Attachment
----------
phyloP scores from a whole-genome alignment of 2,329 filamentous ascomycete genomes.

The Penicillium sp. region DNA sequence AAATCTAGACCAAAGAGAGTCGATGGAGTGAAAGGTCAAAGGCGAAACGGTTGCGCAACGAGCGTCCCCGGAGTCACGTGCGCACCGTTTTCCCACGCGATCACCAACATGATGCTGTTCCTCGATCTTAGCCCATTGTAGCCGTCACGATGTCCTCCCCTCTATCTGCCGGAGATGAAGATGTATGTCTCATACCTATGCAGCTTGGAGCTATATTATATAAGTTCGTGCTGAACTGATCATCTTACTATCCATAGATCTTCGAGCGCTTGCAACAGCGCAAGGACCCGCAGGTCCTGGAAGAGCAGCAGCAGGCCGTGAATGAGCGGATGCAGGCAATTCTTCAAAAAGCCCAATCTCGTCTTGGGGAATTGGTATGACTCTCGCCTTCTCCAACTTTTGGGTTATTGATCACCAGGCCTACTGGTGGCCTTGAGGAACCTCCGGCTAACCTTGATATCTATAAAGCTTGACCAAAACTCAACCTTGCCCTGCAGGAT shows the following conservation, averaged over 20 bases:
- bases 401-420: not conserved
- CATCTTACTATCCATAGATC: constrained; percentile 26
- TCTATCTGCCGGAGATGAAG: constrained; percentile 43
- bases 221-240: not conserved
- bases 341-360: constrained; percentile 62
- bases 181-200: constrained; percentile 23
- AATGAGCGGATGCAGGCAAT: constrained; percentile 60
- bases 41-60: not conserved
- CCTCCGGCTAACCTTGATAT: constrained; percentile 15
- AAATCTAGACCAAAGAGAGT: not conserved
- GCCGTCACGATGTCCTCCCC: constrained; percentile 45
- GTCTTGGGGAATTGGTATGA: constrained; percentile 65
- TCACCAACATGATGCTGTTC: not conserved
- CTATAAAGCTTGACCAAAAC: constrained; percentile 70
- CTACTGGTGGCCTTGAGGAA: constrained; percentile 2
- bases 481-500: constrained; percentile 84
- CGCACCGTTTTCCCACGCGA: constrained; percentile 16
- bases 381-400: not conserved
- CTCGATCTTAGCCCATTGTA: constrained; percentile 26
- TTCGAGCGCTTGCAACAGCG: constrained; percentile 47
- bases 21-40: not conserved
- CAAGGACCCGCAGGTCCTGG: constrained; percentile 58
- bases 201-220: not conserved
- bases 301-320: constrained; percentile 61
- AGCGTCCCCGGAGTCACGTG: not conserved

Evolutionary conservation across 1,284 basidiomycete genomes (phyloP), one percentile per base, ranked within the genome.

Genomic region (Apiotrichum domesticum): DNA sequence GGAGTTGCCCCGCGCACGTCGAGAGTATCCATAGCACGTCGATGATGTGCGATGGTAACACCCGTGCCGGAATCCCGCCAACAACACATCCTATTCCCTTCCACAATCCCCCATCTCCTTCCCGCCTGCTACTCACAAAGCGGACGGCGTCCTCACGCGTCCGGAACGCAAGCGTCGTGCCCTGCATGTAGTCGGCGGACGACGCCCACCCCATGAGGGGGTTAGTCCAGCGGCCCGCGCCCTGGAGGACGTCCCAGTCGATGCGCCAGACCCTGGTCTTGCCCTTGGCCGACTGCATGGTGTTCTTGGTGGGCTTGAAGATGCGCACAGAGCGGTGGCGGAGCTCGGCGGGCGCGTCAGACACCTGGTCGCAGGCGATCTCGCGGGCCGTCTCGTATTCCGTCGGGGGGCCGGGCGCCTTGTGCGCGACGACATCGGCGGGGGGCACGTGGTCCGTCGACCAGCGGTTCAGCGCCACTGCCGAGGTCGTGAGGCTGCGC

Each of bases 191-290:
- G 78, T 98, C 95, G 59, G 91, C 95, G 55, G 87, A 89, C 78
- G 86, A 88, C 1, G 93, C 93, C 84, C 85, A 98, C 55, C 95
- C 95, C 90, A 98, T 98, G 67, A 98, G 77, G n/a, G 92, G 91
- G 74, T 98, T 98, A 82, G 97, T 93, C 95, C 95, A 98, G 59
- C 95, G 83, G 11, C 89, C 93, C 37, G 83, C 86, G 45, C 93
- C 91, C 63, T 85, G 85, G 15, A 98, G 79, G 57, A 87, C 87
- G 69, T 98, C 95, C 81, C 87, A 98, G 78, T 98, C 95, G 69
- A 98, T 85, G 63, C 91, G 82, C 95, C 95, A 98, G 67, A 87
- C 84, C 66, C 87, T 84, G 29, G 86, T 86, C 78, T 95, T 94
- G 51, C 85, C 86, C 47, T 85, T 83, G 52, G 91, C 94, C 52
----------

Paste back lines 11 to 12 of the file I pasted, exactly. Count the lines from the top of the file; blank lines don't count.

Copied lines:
- CCTCCGGCTAACCTTGATAT: constrained; percentile 15
- AAATCTAGACCAAAGAGAGT: not conserved